Take for example, Halo 3. Consider you encounter the two enemies above simultaneously. The one on the left is called a Hunter, armed with a large Assault Cannon, and on the right is a Grunt, armed with a Fuel Rod Cannon. Both weapons are extremely dangerous. However, the Hunter is very difficult to kill, possessing thick armor and a large metallic shield on his left arm which no projectile can penetrate, while the Grunt is very easy to kill, possessing no armor and very little hit points.

The decision before you is this: To target the Hunter first and attempt to dodge both weapons while attempting to find a weak spot in its armor,  or to shoot at the Grunt and kill him quickly and then to fight the Hunter alone. Not much of a choice unless you like a challenge.

Mathematics tell us to take exactly the same course of action in RTS battles. Put simply, to figure out which unit to strike first, determine the DPS of all enemy units and divide it by their hit points and then strike the unit which has the highest result. Usually though, this is intuitively obvious.

Factor in Capital

In strategy games though, there is also capital. That is, while in most cases a damaged unit can be regenerated or repaired, sometimes even for no cost besides time, a dead unit stays dead, and is a permanent loss of resources. With this in mind, the priority can shift to striking the unit with the highest cost to hit point ratio.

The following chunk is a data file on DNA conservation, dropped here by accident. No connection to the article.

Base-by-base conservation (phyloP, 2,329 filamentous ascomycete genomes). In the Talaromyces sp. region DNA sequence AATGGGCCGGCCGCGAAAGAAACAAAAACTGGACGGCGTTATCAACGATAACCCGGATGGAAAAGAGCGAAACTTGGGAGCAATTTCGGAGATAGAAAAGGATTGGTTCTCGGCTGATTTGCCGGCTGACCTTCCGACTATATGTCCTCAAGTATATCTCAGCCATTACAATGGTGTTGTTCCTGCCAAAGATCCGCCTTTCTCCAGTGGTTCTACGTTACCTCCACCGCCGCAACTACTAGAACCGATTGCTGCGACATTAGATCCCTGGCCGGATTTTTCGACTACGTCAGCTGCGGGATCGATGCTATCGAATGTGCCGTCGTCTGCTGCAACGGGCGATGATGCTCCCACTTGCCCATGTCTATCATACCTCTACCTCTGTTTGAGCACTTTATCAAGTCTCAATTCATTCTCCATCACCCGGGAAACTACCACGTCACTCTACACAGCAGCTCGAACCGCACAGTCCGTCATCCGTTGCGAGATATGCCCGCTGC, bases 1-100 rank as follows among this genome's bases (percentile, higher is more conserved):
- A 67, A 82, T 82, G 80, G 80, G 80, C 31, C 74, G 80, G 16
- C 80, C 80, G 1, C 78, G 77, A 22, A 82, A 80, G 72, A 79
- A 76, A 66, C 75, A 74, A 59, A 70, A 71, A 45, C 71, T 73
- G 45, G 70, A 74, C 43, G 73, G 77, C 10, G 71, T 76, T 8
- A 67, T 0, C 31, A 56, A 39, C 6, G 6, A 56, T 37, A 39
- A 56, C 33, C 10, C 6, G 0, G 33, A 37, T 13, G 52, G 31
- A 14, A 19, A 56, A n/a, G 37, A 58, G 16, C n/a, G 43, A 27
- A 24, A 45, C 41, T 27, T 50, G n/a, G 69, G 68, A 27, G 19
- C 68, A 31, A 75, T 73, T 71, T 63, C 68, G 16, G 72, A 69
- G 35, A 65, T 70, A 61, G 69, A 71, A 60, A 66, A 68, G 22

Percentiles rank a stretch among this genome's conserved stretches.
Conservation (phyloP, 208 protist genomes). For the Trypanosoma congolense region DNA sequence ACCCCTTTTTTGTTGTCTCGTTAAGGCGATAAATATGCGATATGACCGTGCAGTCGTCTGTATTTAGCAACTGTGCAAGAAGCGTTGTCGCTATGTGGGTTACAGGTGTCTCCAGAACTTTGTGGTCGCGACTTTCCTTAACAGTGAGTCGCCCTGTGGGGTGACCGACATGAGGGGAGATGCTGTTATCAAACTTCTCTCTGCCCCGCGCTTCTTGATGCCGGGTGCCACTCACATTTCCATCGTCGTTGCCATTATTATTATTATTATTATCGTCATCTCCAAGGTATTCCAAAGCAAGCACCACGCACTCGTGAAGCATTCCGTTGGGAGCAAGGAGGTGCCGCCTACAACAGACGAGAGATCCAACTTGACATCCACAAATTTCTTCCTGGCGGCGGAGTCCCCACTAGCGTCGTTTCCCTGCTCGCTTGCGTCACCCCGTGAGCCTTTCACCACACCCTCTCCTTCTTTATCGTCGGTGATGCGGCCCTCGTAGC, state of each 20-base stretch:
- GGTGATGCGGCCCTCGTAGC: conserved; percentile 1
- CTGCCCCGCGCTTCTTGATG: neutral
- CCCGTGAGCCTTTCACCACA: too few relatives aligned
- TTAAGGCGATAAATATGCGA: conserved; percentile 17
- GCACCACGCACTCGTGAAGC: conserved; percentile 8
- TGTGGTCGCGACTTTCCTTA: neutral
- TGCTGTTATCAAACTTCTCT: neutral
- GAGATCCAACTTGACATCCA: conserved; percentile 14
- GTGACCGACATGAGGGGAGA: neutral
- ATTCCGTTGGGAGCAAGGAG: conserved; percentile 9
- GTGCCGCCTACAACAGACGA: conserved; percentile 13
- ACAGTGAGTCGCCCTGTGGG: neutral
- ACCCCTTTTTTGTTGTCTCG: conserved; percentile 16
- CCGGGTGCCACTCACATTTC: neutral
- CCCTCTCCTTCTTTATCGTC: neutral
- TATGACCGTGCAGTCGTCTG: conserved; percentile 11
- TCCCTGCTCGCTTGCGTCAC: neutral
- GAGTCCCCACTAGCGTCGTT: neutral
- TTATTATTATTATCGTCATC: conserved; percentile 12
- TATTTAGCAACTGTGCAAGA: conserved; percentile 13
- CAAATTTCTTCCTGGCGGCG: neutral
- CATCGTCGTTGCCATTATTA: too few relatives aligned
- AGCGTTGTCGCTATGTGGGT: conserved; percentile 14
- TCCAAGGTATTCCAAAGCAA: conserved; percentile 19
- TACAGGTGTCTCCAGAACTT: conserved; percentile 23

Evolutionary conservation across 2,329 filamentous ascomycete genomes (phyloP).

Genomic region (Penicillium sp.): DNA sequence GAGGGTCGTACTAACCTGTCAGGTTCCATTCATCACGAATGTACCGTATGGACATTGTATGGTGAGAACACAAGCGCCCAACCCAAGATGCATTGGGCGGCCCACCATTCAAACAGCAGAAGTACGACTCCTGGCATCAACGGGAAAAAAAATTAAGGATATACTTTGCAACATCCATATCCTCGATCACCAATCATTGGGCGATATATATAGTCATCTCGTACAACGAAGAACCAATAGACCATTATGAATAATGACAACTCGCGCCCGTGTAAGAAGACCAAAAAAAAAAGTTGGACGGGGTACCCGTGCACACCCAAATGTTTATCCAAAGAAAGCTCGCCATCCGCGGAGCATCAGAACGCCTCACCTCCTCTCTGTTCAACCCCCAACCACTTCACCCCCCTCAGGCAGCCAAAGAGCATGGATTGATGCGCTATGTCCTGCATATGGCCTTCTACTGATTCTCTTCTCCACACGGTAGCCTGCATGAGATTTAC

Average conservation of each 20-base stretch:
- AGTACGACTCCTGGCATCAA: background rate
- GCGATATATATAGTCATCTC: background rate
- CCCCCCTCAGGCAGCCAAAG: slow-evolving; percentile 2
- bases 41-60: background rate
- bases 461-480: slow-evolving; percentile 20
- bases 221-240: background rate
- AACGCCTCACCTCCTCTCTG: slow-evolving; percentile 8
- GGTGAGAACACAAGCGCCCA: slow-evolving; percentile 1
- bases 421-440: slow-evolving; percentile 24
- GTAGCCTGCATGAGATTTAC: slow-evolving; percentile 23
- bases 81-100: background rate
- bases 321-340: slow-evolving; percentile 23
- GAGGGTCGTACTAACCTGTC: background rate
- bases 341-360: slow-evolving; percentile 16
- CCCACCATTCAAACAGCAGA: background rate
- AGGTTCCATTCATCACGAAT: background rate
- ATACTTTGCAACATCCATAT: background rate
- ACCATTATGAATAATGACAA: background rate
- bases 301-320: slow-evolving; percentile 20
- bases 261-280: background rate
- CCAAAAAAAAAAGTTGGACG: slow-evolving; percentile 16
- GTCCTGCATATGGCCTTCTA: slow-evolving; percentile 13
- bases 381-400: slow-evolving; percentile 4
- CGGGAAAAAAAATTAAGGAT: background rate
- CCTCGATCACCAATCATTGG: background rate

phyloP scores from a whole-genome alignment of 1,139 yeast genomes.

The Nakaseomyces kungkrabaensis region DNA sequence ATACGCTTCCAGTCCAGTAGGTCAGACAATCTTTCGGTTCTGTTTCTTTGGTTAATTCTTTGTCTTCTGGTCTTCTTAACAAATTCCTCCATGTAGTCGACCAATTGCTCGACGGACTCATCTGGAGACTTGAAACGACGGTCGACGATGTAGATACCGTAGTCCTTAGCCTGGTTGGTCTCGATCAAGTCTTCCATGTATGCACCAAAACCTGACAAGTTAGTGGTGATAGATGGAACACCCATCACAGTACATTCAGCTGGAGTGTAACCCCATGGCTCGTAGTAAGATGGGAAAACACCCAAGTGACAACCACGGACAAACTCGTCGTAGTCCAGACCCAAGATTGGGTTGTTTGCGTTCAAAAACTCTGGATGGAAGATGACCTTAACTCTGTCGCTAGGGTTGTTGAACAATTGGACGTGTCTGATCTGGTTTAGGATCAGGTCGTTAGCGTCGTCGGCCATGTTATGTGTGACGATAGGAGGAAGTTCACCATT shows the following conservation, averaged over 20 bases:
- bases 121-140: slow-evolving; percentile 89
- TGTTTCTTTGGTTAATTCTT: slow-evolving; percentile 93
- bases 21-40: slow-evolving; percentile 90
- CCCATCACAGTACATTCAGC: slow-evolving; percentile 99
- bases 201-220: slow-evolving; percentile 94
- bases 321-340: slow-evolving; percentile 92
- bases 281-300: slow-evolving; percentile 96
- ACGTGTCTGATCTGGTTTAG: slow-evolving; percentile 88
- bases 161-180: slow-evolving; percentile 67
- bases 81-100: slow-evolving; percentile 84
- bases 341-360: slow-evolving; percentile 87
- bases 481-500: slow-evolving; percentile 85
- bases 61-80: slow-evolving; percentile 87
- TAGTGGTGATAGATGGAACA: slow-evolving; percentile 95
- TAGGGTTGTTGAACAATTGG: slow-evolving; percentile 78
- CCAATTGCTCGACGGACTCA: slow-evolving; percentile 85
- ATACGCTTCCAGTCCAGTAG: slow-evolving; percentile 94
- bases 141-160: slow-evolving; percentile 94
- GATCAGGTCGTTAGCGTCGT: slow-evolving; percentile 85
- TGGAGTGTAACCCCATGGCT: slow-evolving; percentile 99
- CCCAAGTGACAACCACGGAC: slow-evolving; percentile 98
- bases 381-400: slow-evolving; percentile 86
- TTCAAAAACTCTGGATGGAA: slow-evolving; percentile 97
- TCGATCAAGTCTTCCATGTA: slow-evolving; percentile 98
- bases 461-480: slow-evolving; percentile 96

Ultimately, it comes down to whether or not you can successfully ensure a kill. If it’s not possible, then it’s best to prioritize by damage to health ratios in order to preserve the hit points of your force. Otherwise, it’s significantly better to take out what you can and then regenerate your units before fighting again on much less level ground.

Why Cheap Units Are Still Useful

The idea of worrying about capital losses usually means trying to invest minimally in weak units since they die very easily. I’ve often wondered if I should make a new formula to adjust for this problem, making expensive units less and less cost effective. I think though that cheap units are underestimated. The one power that they have over their more expensive counterparts is that they can be in multiple places at once. Utilized correctly, this feature can overwork an enemy defense and allow you to penetrate where a more expensive force couldn’t. (The trick is to set it up so that the cheap provides provide an extra kick for your other more expensive units, making each one more powerful individually, and then striking the enemy. He’ll be unable to divert his resources as necessary since they are all centralized in expensive units.) However, this is based off of my experiences with Naval Commander, which accidentally was balanced “incorrectly” since the attack mechanism would choose a random target in range instead of focusing on the weak units, effectively making the strength of units scale linearly. I’ll have to play with the idea a little more in the future.

Written by Ceasar Bautista

2010/06/21 at 23:56

Flanking – Part 1

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With the math behind pricing in mind, it’s obvious that forces grow in strength exponentially with each unit in the party. Not only is our force stronger though, but we take less damage. However, party strength is limited by space. If a unit can’t get the enemy in range, he can’t help the party.